"Putting a shunt back into Anna's abdomen was no longer a viable option for her," says Dr. Yang. "The infection had made it a hostile environment. So we elected to place it through a vein into her heart, which is a second most common place to put the distal shunt catheter."
A happy result
Anna is now doing well and excited to take on the role of Children's Miracle Network Hospitals North Dakota Champion.
"When we were approached about it, we knew we wanted to help," says Beverly. "We received such amazing care from the team at Sanford Children's and the Children's Miracle Network Hospitals that we really wanted to give back."
"Watching our child go through this was so difficult," recalls Greg. "But hopefully by sharing our story and drawing attention to the work done through Children's Miracle Network Hospitals, we can help make it a little easier for another family going through a similar situation."
It started with a bump on her right arm in the summer of 2013. Hannah was experiencing pain with the unexplained bump that just wouldn’t go away, and her parents knew it was time to seek medical help. In July of 2013, she was diagnosed a form of bone cancer that is common in children and is quite aggressive, so early treatment is important.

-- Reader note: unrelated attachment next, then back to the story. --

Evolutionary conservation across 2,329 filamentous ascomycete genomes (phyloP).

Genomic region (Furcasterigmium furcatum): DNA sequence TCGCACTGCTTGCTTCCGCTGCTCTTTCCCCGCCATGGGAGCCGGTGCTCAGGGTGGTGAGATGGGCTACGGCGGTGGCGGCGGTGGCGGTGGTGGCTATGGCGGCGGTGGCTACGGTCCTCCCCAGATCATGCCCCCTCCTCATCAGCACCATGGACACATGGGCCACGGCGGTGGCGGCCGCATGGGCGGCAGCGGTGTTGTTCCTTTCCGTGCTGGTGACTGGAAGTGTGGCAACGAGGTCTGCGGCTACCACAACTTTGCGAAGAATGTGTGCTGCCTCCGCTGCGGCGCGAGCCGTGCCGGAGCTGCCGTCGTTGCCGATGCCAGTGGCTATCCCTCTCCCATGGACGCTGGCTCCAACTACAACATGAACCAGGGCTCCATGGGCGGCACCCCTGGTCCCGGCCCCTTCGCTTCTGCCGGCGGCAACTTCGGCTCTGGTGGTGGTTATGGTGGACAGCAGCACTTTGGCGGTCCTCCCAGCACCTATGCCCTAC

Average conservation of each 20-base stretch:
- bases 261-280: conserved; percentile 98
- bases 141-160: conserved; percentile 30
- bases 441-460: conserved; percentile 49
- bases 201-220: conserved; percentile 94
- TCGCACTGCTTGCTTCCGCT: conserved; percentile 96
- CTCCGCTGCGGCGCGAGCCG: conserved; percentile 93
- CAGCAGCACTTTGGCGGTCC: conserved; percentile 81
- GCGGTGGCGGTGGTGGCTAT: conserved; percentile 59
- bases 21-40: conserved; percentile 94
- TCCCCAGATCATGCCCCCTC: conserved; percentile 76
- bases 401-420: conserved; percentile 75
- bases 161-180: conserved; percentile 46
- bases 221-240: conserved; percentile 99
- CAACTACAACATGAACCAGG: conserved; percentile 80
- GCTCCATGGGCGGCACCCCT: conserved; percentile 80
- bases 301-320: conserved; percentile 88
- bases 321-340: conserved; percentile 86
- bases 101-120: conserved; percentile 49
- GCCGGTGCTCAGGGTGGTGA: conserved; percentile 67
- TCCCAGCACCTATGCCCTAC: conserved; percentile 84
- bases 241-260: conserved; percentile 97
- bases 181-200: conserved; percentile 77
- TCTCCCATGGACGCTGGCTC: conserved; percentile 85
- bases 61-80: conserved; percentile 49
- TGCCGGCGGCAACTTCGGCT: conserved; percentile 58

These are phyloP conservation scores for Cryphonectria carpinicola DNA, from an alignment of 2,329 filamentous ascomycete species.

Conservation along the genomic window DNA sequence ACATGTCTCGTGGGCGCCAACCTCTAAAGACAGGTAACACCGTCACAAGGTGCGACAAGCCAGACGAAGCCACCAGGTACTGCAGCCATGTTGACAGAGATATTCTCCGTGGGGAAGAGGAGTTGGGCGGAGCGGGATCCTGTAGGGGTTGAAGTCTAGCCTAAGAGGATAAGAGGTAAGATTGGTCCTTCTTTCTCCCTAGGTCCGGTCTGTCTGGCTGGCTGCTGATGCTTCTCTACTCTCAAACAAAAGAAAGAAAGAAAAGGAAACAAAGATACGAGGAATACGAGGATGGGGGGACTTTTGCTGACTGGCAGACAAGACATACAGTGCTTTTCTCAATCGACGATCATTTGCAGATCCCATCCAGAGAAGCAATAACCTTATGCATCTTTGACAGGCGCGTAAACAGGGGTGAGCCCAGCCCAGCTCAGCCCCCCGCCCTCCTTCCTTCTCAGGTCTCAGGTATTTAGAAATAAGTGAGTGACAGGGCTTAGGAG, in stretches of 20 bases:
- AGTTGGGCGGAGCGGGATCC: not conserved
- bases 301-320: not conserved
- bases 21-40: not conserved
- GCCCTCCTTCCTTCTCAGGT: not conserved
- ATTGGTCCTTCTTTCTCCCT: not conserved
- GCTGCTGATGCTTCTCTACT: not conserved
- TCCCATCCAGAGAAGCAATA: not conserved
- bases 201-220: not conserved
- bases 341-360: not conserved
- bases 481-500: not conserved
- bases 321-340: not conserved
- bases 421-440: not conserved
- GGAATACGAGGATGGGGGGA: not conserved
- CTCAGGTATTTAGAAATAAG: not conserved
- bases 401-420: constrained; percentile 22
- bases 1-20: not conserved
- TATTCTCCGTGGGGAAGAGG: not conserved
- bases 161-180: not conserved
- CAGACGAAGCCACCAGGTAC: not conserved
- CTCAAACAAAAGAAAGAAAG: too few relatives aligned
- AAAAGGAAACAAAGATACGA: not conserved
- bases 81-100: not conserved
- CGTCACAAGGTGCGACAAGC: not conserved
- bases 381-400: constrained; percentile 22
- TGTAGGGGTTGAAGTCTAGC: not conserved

Matthew Heuer looked across the field near their Leonard, N.D., home and saw the overturned ATV. Within minutes, he found his son, 9-year-old Jared, face down in the ditch. Matthew called 911, triggering help from the local ambulance and first responders. Sanford LifeFlight landed in the field and transported Jared to Sanford Emergency Center in Fargo.
At 23 weeks pregnant, Sarah was diagnosed with a rare disorder affecting blood flow to each identical twin. With advanced technology, Sarah was able to undergo a lifesaving laser procedure. The downside: increased risk for premature delivery. At 27 weeks, Jack and Joe arrived each weighing between 2 and 3 pounds.
An accidental gunshot caused a serious wound to 3-year-old Laine's left hip, prompting emergency surgery and specialized care at Sanford Children's Hospital. Laine spent a week in the hospital, then continued intensive wound treatment at home. Today, Laine runs, jumps and plays like any child would. A small boy … a bright future … the miracle of a brand new day.
2010: Alyssa Pratt
A doctor's appointment on June 10, 2009, in her hometown of Minot, N.D., led to the devastating news: blood tests showed leukemia. The family needed to travel to Sanford in Fargo immediately.
2009: Matthew Garberg
Born 16 weeks early in Bemidji, Minn., Matt Garberg weighed 1 pound, 5 ounces. Babies so small and fragile face obstacles that can last a lifetime, but the first challenge? Survival. A call to Sanford in Fargo set in motion a lifesaving journey.
2008: Cora Knudsvig